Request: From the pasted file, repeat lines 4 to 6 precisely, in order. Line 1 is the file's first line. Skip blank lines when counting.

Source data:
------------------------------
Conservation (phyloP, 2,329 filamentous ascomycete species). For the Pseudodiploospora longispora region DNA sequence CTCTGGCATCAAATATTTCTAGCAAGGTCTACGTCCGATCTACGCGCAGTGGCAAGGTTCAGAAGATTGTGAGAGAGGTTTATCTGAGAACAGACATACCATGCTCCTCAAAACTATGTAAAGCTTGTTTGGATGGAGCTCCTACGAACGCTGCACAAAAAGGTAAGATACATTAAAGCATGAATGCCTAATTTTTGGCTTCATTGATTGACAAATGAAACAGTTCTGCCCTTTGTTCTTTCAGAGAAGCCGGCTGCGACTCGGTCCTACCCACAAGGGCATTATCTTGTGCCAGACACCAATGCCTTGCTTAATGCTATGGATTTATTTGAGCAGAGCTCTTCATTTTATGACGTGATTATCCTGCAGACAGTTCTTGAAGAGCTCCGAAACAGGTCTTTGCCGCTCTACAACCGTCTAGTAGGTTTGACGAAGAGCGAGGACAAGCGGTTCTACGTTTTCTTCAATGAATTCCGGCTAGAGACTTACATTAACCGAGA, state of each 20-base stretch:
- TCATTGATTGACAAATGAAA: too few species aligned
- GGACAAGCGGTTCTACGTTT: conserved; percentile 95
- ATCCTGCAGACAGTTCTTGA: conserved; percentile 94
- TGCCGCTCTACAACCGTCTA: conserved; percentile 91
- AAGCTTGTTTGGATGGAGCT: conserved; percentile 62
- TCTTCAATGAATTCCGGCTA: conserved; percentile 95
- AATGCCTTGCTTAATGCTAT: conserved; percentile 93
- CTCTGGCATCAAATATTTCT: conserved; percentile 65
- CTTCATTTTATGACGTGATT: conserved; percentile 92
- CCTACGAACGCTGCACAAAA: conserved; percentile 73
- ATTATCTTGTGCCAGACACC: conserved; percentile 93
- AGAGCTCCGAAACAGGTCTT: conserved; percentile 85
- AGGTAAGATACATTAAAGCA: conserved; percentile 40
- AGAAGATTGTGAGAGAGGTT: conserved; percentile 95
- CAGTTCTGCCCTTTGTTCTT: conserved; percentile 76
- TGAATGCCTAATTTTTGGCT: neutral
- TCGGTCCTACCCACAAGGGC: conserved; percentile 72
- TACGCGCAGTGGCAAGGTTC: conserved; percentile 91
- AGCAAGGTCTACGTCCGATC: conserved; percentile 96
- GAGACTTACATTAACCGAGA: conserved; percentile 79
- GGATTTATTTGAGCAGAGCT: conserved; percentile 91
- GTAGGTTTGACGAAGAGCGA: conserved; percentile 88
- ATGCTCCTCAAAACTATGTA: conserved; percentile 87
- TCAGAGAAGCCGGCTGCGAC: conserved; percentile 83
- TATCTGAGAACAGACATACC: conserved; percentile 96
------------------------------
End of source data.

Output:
- ATCCTGCAGACAGTTCTTGA: conserved; percentile 94
- TGCCGCTCTACAACCGTCTA: conserved; percentile 91
- AAGCTTGTTTGGATGGAGCT: conserved; percentile 62